(Reuters) - Investment into U.S. exchange traded funds (ETFs) has risen to record levels this year, driven by a rally in equities and investor preference for passive index-tracking funds over actively managed peers.
According to Refinitiv data, U.S. ETFs attracted a record inflow of $324 billion in the first four months of this year, which was 180% higher than the same period of last year. At the same time, U.S. mutual funds received an inflow of $318 billion, which was a 58% drop.
Graphic - Monthly flows into U.S. ETFs and mutual funds:
This surge in inflows is evidence of growing investor interest in ETFs, due to their lower fees and tax liabilities, and better returns compared with active funds in recent years.
Analysts said proposals by the Joe Biden administration to increase the U.S. capital gains tax had also fuelled interest in ETFs.
“Over the last six months, flows have continued to be robust as the elevated savings pile of the private sector found its way into financial assets, benefitting ETFs,” said Komson Silapachai, vice president at investment management firm, Sage Advisory Services, based in Austin.
“The expected increase in capital gains tax later this year should result in a higher preference for ETFs versus mutual funds for the highest tax brackets.”
As most ETFs are passively managed, there is less amount of buying and selling taking place, which leads to lower capital gains and taxes.
Also, ETF redemptions take place through a mechanism called “in-kind transfer” in which ETFs have to deliver baskets of securities to authorized brokers instead of paying cash, which precludes them from being taxed.
According to Refinitiv data, U.S equity ETFs saw a cumulative inflow of $149.6 billion in the first four months of this year, while debt ETFs obtained $283.6 billion.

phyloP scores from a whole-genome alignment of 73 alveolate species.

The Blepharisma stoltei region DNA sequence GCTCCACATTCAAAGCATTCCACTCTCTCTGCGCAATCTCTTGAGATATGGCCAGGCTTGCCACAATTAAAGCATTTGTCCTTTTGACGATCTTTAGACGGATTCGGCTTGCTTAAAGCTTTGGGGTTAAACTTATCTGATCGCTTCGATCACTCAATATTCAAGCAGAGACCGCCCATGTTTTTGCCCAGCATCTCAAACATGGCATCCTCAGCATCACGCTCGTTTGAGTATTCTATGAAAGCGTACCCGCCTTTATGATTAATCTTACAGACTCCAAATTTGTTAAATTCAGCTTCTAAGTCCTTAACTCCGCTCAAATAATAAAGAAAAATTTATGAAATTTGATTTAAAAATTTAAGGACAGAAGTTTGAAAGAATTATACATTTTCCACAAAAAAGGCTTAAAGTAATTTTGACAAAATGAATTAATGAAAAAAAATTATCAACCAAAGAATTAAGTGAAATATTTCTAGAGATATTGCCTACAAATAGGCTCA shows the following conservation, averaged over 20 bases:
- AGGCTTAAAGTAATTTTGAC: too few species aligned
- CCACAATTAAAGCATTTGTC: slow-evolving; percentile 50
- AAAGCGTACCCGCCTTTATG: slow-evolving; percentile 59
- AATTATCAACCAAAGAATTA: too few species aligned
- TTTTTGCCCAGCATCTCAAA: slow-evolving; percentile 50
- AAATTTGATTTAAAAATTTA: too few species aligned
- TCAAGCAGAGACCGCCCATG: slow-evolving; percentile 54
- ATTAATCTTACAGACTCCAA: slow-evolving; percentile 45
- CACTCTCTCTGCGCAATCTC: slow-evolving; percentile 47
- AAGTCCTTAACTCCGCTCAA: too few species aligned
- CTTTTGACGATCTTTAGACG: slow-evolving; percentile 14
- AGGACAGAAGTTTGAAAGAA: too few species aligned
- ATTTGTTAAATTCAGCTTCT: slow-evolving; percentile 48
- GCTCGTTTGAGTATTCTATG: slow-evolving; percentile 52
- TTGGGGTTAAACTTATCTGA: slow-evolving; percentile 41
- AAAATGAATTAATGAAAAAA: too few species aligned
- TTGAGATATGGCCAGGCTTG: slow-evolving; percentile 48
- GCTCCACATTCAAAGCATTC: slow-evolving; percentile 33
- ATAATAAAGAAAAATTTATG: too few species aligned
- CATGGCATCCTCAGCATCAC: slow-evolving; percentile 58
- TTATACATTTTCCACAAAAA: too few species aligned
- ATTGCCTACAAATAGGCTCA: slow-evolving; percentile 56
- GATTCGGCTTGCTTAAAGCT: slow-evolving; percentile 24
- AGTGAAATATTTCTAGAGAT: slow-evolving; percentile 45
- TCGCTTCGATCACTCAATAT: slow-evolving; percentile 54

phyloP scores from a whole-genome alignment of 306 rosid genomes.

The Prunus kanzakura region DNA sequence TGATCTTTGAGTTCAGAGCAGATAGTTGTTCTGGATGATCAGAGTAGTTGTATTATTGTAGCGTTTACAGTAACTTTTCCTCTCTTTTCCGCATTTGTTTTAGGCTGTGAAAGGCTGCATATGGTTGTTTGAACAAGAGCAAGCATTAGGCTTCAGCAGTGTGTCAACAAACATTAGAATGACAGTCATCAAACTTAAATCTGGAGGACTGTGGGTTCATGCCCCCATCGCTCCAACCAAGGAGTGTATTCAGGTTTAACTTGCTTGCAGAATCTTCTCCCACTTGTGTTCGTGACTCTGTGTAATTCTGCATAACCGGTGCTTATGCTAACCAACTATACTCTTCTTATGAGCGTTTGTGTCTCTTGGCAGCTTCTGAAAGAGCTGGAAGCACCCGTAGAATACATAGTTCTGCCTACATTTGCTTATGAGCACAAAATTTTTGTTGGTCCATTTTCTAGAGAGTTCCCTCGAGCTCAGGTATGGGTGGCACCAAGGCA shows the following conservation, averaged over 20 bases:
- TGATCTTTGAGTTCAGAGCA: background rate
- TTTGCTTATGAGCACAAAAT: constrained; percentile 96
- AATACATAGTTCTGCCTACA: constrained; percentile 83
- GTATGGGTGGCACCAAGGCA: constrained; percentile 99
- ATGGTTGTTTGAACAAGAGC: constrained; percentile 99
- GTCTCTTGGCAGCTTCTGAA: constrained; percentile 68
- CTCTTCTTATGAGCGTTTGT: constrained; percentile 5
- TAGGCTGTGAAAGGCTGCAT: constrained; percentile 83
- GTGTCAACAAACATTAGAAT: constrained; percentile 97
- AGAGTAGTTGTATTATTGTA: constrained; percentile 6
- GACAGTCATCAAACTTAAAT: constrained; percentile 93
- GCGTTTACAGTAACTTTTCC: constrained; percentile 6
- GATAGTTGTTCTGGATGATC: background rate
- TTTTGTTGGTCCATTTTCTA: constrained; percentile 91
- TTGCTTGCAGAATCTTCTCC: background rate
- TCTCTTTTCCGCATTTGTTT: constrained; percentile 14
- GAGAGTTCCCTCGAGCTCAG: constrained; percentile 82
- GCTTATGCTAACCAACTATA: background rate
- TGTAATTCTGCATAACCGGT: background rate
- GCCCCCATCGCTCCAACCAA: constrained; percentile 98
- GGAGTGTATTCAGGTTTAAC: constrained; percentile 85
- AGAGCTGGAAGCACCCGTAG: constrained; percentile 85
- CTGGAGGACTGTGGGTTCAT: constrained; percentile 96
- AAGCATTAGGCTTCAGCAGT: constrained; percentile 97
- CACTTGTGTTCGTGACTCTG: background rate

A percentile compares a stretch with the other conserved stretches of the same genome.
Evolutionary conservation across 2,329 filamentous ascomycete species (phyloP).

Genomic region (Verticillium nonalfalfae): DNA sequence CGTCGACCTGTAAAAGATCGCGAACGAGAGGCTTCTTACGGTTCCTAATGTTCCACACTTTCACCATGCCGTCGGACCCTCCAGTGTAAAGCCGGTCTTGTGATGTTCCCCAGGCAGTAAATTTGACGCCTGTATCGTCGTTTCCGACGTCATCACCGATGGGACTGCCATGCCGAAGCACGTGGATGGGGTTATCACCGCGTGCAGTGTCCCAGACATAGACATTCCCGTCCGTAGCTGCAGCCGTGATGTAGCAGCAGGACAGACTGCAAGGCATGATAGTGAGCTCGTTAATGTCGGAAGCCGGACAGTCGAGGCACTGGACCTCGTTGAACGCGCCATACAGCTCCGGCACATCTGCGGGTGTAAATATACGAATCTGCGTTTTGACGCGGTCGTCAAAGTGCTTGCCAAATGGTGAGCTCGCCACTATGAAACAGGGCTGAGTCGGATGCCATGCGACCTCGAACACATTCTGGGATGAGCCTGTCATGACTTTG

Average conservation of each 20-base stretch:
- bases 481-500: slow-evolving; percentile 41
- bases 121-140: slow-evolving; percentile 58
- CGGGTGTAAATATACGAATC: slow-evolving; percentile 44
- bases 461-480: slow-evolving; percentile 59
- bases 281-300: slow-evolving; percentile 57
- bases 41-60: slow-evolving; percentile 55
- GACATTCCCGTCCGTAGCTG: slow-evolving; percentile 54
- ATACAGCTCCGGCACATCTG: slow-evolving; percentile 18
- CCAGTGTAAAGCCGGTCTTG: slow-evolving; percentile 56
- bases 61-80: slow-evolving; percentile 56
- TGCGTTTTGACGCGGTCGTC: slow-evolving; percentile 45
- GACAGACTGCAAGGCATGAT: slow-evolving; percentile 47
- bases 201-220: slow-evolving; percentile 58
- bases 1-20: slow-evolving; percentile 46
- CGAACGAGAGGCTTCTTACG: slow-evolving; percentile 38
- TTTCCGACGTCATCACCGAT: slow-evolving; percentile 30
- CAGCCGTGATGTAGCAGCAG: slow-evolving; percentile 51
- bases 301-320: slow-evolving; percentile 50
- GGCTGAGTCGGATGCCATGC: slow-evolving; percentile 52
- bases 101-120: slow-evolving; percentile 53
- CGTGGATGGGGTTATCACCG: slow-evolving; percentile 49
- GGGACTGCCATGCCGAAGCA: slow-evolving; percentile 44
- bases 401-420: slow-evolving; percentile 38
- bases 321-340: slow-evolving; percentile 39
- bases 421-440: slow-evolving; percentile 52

Graphic - Breakdown of U.S. ETF flows by asset type:
The Vanguard 500 index fund led this year’s inflows seeing net purchases of $20.7 billion, while iShares Core S&P 500 ETF and Financial Select Sector SPDR Fund procured $11.8 billion and $9.6 billion respectively.
Graphic - U.S. ETFs with biggest inflows this year:
Analysts said the higher inflows were also due to the availability of a variety of ETFs which are focused on certain themes or sectors.
The surge in ETFs was prompted by an SEC rule in 2019 that eliminated some exemptive relief requirements that has made ETF launches expensive and time-consuming.
“The relaxation of the exemption rule requirements has allowed ETFs to be structured to cover narrower segments of the market such as marijuna stocks, ‘high conviction’ stocks, crypto-focused, etc.,” said Warren Ward, founder of financial planning firm, Warren Ward Associates in Houston.
“I suspect this is the main driver of the higher inflows, he said.
“Why choose a single stock if you can utilize a small basket of them instead?”
Reporting By Patturaja Murugaboopathy; Additional Reporting by Gaurav Dogra; Editing by Vidya Ranganathan and Louise Heavens
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